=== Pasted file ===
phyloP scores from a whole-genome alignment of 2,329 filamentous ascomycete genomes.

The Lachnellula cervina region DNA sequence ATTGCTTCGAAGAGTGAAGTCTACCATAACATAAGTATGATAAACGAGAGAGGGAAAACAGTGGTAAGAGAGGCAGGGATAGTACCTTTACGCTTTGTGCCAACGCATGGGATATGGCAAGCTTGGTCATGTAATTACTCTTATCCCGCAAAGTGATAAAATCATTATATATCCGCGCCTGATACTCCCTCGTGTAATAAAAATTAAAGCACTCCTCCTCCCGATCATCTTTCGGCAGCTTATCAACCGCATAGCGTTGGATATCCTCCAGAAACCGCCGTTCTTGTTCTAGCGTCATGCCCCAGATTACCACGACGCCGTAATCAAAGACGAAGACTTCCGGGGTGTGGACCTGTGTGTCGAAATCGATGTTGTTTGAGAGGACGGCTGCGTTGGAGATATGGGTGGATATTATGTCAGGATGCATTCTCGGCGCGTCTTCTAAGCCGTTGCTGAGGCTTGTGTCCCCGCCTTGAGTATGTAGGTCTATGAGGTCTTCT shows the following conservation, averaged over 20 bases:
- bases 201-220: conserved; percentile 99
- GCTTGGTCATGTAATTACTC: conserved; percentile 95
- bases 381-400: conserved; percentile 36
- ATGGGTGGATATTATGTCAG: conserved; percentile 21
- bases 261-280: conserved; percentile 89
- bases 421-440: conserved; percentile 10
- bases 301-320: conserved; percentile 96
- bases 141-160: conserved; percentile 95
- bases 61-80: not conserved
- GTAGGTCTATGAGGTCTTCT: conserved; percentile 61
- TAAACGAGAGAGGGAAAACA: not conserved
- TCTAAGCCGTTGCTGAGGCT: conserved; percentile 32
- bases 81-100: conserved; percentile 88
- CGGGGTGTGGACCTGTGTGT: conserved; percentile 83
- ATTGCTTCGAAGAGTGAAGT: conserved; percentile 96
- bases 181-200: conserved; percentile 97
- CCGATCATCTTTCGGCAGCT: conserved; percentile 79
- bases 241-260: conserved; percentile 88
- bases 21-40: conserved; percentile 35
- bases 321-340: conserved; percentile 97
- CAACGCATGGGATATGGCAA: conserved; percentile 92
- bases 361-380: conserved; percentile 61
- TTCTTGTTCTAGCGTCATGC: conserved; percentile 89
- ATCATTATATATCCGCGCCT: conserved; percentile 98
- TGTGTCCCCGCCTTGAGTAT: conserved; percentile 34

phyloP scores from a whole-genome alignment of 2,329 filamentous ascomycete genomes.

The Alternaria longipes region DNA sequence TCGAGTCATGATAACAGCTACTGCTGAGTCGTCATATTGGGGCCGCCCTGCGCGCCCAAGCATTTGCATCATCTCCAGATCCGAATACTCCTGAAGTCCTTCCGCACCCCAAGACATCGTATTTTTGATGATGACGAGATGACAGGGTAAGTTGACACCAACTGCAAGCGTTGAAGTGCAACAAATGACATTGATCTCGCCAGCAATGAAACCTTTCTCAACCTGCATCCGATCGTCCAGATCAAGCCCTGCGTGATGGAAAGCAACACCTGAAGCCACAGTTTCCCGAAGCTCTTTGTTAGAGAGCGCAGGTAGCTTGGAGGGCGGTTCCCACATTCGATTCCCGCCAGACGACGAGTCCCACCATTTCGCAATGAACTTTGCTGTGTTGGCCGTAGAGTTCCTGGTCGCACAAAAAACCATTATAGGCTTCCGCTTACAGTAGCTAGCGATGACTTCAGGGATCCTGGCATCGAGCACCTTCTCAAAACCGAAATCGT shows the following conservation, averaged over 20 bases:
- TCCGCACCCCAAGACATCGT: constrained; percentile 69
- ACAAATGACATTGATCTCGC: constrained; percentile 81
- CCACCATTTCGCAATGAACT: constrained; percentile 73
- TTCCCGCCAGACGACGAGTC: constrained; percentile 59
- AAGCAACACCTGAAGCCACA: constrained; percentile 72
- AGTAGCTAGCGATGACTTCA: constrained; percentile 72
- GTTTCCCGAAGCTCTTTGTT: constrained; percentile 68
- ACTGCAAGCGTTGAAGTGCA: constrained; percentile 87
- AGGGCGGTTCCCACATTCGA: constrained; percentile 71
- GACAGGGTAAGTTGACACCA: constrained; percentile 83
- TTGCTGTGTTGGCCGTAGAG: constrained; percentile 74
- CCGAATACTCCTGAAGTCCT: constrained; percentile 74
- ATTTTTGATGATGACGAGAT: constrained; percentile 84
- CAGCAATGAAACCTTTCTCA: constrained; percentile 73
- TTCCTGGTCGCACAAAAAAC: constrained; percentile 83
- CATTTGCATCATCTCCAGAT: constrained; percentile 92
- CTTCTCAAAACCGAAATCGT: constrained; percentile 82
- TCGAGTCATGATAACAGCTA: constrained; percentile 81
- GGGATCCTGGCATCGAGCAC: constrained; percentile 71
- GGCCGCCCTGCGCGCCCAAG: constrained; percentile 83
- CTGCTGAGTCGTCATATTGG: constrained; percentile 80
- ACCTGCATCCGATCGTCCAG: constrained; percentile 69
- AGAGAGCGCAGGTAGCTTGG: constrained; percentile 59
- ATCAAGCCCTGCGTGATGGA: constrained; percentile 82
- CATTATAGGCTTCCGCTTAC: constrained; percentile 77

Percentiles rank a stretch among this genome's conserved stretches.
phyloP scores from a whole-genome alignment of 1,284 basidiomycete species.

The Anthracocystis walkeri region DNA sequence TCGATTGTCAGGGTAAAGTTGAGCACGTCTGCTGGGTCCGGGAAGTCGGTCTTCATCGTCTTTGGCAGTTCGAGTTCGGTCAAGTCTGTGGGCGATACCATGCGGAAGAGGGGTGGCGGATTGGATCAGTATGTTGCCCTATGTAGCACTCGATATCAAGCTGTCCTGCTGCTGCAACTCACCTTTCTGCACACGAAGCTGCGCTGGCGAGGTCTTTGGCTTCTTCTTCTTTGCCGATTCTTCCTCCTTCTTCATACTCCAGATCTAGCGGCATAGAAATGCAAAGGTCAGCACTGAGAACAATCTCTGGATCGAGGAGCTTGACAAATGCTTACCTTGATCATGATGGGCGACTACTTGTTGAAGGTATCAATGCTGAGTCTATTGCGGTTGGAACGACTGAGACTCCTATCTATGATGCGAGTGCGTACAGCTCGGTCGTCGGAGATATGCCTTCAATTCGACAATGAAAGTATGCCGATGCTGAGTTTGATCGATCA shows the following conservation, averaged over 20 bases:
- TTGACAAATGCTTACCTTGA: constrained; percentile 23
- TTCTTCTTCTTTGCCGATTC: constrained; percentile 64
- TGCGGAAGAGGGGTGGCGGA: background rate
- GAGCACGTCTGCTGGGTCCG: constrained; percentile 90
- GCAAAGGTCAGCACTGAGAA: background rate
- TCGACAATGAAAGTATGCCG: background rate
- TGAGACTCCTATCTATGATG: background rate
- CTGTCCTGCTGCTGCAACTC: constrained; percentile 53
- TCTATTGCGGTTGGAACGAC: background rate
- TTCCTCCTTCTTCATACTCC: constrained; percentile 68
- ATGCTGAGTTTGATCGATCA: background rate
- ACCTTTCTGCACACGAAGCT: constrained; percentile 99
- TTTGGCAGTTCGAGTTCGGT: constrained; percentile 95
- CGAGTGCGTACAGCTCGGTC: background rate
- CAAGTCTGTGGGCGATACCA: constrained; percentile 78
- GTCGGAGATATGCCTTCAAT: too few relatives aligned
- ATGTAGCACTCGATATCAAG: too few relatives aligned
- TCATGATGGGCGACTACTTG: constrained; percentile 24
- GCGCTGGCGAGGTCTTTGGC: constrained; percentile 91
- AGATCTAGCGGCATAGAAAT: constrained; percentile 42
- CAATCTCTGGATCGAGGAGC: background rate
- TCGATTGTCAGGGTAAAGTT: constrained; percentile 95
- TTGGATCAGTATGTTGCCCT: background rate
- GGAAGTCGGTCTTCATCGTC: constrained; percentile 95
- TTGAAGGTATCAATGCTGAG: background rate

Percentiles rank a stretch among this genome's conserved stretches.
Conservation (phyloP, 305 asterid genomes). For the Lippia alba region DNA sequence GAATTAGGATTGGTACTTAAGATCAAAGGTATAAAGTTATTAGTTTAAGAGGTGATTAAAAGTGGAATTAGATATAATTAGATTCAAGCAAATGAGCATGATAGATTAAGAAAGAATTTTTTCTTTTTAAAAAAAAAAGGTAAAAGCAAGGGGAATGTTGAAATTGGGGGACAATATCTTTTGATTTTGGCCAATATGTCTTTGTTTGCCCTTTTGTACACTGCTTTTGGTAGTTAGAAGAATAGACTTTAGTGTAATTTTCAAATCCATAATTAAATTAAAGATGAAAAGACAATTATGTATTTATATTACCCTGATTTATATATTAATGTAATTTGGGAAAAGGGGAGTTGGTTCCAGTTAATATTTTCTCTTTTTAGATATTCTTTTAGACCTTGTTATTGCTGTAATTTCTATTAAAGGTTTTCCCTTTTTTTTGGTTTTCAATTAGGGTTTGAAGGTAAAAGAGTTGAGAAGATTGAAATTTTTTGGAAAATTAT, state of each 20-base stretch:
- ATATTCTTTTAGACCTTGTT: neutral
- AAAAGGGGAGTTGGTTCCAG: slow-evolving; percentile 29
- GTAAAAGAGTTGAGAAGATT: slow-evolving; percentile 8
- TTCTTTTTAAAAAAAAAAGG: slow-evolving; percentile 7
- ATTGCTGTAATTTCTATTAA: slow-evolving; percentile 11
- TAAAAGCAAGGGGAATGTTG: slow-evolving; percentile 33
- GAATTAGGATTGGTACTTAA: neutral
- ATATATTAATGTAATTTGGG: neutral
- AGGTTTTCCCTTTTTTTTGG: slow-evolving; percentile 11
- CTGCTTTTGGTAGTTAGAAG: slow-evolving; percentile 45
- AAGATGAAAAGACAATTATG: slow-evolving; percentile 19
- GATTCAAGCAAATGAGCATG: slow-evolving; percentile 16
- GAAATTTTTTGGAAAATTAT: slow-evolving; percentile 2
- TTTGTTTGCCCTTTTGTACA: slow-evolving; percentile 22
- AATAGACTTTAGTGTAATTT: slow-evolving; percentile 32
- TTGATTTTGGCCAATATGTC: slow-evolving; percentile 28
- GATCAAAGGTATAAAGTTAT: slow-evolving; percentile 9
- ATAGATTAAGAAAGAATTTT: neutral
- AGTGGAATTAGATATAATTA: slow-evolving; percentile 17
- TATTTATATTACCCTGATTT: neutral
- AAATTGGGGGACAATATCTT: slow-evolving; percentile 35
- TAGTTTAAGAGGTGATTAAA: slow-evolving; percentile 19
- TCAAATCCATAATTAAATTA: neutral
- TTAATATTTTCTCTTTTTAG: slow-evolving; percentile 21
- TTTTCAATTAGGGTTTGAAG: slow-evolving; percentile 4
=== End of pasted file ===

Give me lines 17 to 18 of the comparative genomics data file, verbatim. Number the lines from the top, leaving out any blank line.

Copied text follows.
- ATTGCTTCGAAGAGTGAAGT: conserved; percentile 96
- bases 181-200: conserved; percentile 97